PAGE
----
I often get the question from friends and clients: “What should we do about the coming market crash?” The long-term clients I’m blessed to work with already know my answer: “Nobody can predict a ‘coming crash’ so we need to own investments that are consistent with our three-year and longer goals. By doing that, we need do not need to worry about the next crash.”
Chances of a stock market crash
Most people drastically overestimate the likelihood of a major bad economic event.
Nobel Memorial Prize-winning economist and Yale University professor Robert Shiller has been asking individual and institutional investors about this subject for almost 30 years. He asks them about the odds of a stock market crash like those on Oct. 28, 1929, and Oct. 19, 1987 — the two biggest one-day drops in U.S. stocks ever — in the next six months. He has found that retail investors consistently give the odds of a crash at between 10 percent and 20 percent.
However, statistically, it’s around 1.7 chances in 100. The last time we had a major one-day decline of more than 20 percent was more than 30 years ago. So it’s actually very rare.
This disconnect between the actual risk of a market crash and people’s fear of a market crash is fascinating to me. It’s a reminder that human nature and the powerful instincts we have that drive our real-life choices can be pretty silly some times.
Behavior gap for investor returns
Since we think bad things happening in the markets are far more likely than they really are, we are tempted to try to protect ourselves from these bad things by making changes or adjustments to our investments.
Research from DALBAR has shown the real-life returns people get when they buy and sell investments is far short of the total return earned by the S&P. Over 30 years, investors manage to earn about 4 percent from investment in stock funds while the index averages about 10 percent. The 6 percent difference is something I call the Behavior Gap.
© Real Investment Advice
One of my goals as a CERTIFIED FINANCIAL PLANNER™ professional who acts as my client’s advocate at all times – a fiduciary planner – and who only gets paid by my clients – a fee-only planner – is to help clients realize a larger share of the 10 percent average return the market could deliver.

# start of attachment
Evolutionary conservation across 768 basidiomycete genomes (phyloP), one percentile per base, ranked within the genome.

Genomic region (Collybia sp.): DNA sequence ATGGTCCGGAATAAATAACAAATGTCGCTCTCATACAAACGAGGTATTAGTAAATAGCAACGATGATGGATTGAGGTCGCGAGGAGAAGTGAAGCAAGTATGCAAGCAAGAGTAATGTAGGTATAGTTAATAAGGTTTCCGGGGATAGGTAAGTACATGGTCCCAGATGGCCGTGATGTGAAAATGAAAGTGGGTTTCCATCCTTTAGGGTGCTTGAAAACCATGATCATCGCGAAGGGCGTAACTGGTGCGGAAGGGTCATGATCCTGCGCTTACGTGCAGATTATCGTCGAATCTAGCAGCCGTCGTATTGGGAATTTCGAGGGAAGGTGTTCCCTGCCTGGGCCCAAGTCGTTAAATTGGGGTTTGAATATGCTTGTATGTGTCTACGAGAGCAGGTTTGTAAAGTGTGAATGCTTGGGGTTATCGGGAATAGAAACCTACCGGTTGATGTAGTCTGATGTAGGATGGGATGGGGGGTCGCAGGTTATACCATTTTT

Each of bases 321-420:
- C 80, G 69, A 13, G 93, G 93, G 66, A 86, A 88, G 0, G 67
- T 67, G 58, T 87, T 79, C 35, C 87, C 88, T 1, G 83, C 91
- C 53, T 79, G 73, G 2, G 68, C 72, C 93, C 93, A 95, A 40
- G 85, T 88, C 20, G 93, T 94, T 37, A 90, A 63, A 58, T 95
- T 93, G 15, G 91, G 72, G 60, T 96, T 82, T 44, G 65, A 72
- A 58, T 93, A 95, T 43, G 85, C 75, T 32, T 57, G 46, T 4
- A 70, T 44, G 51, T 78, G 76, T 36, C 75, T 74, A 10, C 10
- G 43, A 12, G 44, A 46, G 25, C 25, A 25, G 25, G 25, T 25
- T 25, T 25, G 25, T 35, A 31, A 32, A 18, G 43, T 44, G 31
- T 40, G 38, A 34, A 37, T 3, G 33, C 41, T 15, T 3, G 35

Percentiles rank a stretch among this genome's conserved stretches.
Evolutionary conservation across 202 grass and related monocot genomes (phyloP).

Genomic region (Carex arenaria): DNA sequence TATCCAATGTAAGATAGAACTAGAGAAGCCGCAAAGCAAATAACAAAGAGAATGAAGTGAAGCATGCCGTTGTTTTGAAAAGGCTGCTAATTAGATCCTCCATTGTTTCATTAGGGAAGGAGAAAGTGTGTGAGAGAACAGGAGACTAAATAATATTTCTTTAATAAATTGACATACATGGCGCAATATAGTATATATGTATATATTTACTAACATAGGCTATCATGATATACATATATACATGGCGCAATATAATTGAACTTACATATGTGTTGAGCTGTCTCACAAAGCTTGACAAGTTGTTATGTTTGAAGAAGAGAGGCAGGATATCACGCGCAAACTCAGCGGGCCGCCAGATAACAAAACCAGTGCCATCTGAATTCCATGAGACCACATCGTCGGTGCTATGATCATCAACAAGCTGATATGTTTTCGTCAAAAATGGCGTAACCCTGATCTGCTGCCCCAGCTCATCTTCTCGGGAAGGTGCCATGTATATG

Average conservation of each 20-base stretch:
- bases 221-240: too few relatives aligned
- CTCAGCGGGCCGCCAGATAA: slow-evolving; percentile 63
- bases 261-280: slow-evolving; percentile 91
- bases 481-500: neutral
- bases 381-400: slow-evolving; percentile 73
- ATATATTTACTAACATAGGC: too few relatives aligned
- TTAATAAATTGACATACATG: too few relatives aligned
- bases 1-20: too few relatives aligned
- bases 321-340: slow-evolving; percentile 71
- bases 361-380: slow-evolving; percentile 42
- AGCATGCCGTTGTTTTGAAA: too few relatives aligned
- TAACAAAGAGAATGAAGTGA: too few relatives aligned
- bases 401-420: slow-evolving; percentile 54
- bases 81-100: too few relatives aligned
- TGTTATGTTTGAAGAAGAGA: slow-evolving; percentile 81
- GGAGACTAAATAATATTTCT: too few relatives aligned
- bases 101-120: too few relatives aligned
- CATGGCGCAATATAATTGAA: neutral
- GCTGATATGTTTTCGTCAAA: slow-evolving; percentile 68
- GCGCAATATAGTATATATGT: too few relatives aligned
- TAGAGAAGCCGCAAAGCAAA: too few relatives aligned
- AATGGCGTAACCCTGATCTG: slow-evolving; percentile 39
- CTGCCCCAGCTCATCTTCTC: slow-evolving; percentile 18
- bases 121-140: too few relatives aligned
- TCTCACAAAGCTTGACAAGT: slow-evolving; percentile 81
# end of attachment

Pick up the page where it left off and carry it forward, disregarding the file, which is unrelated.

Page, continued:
Part of the challenge is that the market index does not really exist in the real world. For example:
- The index does not have junior high age kids who need to pay soccer league fees.
- The index does not have a home that needs a new furnace this year.
- The index does not get laid off, or promoted, and realize an unexpected change in income.
- The index does not have any trading costs or advisory fees.
- And my favorite: The index does not pay taxes.
How to create a financial plan
My point here is that managing your investments in general, and protecting yourself from the next market crash in particular, is a process that takes place inside your larger financial game plan and needs to be guided by your goals and priorities. It’s simply not a one-size-fits-all situation.
This is yet another reason to find a great financial planner you trust and start working on a comprehensive financial plan that will move you safely and predictably toward your financial goals. Such a plan takes into account how much time you have with which to work. It will incorporate specific strategies to protect you from unpredictable bad things that could blow up your plan. And it allows you to see how you are doing and what comes next. That’s really the very best way to be ready for the next market crash.
If this article has you thinking about your own circumstances, contact my office at firstname.lastname@example.org. I am always happy to meet with people who are working on their retirement plans. Dunncreek Advisors does not provide legal or tax advice, nor is this article intended to do so.